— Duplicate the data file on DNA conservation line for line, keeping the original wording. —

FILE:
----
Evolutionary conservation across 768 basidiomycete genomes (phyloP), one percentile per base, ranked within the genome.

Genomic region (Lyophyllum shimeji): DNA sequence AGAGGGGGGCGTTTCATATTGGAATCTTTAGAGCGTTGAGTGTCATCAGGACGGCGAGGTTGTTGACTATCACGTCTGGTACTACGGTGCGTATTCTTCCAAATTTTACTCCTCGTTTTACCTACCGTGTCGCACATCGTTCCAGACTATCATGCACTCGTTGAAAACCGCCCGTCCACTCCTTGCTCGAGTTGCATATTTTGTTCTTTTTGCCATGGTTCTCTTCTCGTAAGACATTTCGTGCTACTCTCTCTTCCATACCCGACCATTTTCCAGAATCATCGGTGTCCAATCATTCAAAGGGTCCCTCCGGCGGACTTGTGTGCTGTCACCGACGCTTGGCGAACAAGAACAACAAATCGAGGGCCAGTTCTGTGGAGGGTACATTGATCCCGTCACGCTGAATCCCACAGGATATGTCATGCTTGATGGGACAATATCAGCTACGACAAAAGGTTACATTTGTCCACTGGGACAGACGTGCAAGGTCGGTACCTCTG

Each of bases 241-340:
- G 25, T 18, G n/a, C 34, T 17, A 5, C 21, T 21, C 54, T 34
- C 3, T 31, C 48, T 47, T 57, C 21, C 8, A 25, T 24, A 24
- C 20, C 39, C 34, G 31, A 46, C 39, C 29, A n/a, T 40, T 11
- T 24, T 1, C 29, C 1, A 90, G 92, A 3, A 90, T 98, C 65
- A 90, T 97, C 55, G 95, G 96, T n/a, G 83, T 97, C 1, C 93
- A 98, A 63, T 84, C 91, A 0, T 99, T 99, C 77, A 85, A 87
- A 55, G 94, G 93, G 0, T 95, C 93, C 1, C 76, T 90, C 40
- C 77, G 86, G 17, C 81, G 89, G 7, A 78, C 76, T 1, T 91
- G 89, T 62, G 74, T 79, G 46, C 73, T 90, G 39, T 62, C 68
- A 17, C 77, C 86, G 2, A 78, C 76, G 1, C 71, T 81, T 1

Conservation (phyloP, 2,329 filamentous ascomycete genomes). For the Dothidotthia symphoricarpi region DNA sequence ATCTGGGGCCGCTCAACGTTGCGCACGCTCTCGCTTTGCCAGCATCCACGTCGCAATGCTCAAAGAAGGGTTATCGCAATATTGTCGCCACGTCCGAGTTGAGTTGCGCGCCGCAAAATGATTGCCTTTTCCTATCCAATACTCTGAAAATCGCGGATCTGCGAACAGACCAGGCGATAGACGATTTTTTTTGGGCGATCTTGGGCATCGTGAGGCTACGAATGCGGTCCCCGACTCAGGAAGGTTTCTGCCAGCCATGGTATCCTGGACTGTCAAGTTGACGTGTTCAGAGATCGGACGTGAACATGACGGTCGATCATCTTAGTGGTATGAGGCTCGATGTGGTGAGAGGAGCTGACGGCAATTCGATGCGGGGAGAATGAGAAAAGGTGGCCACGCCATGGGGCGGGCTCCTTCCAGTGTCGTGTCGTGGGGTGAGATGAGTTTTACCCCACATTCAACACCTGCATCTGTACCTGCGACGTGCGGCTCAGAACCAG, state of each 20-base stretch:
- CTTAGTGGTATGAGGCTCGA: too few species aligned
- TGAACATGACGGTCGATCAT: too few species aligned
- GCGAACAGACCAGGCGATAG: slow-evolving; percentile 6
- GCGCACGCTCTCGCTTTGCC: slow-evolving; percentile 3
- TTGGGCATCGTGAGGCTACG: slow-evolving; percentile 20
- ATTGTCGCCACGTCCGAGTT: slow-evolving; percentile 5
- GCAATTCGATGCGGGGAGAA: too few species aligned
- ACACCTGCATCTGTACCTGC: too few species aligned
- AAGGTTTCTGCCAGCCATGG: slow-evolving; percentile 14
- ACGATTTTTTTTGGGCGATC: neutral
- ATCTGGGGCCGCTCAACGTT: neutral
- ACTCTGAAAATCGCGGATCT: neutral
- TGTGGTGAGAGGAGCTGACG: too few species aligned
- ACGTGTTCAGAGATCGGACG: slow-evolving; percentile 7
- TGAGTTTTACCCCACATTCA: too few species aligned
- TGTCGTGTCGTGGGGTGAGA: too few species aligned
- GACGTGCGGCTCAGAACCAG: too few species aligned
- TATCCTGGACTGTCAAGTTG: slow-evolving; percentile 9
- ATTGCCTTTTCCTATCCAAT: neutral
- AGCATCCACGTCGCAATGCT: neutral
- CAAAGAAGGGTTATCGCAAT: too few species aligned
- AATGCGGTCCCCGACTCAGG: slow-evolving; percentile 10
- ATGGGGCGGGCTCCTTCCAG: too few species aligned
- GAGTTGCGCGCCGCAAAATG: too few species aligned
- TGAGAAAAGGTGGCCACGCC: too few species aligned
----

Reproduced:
Evolutionary conservation across 768 basidiomycete genomes (phyloP), one percentile per base, ranked within the genome.

Genomic region (Lyophyllum shimeji): DNA sequence AGAGGGGGGCGTTTCATATTGGAATCTTTAGAGCGTTGAGTGTCATCAGGACGGCGAGGTTGTTGACTATCACGTCTGGTACTACGGTGCGTATTCTTCCAAATTTTACTCCTCGTTTTACCTACCGTGTCGCACATCGTTCCAGACTATCATGCACTCGTTGAAAACCGCCCGTCCACTCCTTGCTCGAGTTGCATATTTTGTTCTTTTTGCCATGGTTCTCTTCTCGTAAGACATTTCGTGCTACTCTCTCTTCCATACCCGACCATTTTCCAGAATCATCGGTGTCCAATCATTCAAAGGGTCCCTCCGGCGGACTTGTGTGCTGTCACCGACGCTTGGCGAACAAGAACAACAAATCGAGGGCCAGTTCTGTGGAGGGTACATTGATCCCGTCACGCTGAATCCCACAGGATATGTCATGCTTGATGGGACAATATCAGCTACGACAAAAGGTTACATTTGTCCACTGGGACAGACGTGCAAGGTCGGTACCTCTG

Each of bases 241-340:
- G 25, T 18, G n/a, C 34, T 17, A 5, C 21, T 21, C 54, T 34
- C 3, T 31, C 48, T 47, T 57, C 21, C 8, A 25, T 24, A 24
- C 20, C 39, C 34, G 31, A 46, C 39, C 29, A n/a, T 40, T 11
- T 24, T 1, C 29, C 1, A 90, G 92, A 3, A 90, T 98, C 65
- A 90, T 97, C 55, G 95, G 96, T n/a, G 83, T 97, C 1, C 93
- A 98, A 63, T 84, C 91, A 0, T 99, T 99, C 77, A 85, A 87
- A 55, G 94, G 93, G 0, T 95, C 93, C 1, C 76, T 90, C 40
- C 77, G 86, G 17, C 81, G 89, G 7, A 78, C 76, T 1, T 91
- G 89, T 62, G 74, T 79, G 46, C 73, T 90, G 39, T 62, C 68
- A 17, C 77, C 86, G 2, A 78, C 76, G 1, C 71, T 81, T 1

Conservation (phyloP, 2,329 filamentous ascomycete genomes). For the Dothidotthia symphoricarpi region DNA sequence ATCTGGGGCCGCTCAACGTTGCGCACGCTCTCGCTTTGCCAGCATCCACGTCGCAATGCTCAAAGAAGGGTTATCGCAATATTGTCGCCACGTCCGAGTTGAGTTGCGCGCCGCAAAATGATTGCCTTTTCCTATCCAATACTCTGAAAATCGCGGATCTGCGAACAGACCAGGCGATAGACGATTTTTTTTGGGCGATCTTGGGCATCGTGAGGCTACGAATGCGGTCCCCGACTCAGGAAGGTTTCTGCCAGCCATGGTATCCTGGACTGTCAAGTTGACGTGTTCAGAGATCGGACGTGAACATGACGGTCGATCATCTTAGTGGTATGAGGCTCGATGTGGTGAGAGGAGCTGACGGCAATTCGATGCGGGGAGAATGAGAAAAGGTGGCCACGCCATGGGGCGGGCTCCTTCCAGTGTCGTGTCGTGGGGTGAGATGAGTTTTACCCCACATTCAACACCTGCATCTGTACCTGCGACGTGCGGCTCAGAACCAG, state of each 20-base stretch:
- CTTAGTGGTATGAGGCTCGA: too few species aligned
- TGAACATGACGGTCGATCAT: too few species aligned
- GCGAACAGACCAGGCGATAG: slow-evolving; percentile 6
- GCGCACGCTCTCGCTTTGCC: slow-evolving; percentile 3
- TTGGGCATCGTGAGGCTACG: slow-evolving; percentile 20
- ATTGTCGCCACGTCCGAGTT: slow-evolving; percentile 5
- GCAATTCGATGCGGGGAGAA: too few species aligned
- ACACCTGCATCTGTACCTGC: too few species aligned
- AAGGTTTCTGCCAGCCATGG: slow-evolving; percentile 14
- ACGATTTTTTTTGGGCGATC: neutral
- ATCTGGGGCCGCTCAACGTT: neutral
- ACTCTGAAAATCGCGGATCT: neutral
- TGTGGTGAGAGGAGCTGACG: too few species aligned
- ACGTGTTCAGAGATCGGACG: slow-evolving; percentile 7
- TGAGTTTTACCCCACATTCA: too few species aligned
- TGTCGTGTCGTGGGGTGAGA: too few species aligned
- GACGTGCGGCTCAGAACCAG: too few species aligned
- TATCCTGGACTGTCAAGTTG: slow-evolving; percentile 9
- ATTGCCTTTTCCTATCCAAT: neutral
- AGCATCCACGTCGCAATGCT: neutral
- CAAAGAAGGGTTATCGCAAT: too few species aligned
- AATGCGGTCCCCGACTCAGG: slow-evolving; percentile 10
- ATGGGGCGGGCTCCTTCCAG: too few species aligned
- GAGTTGCGCGCCGCAAAATG: too few species aligned
- TGAGAAAAGGTGGCCACGCC: too few species aligned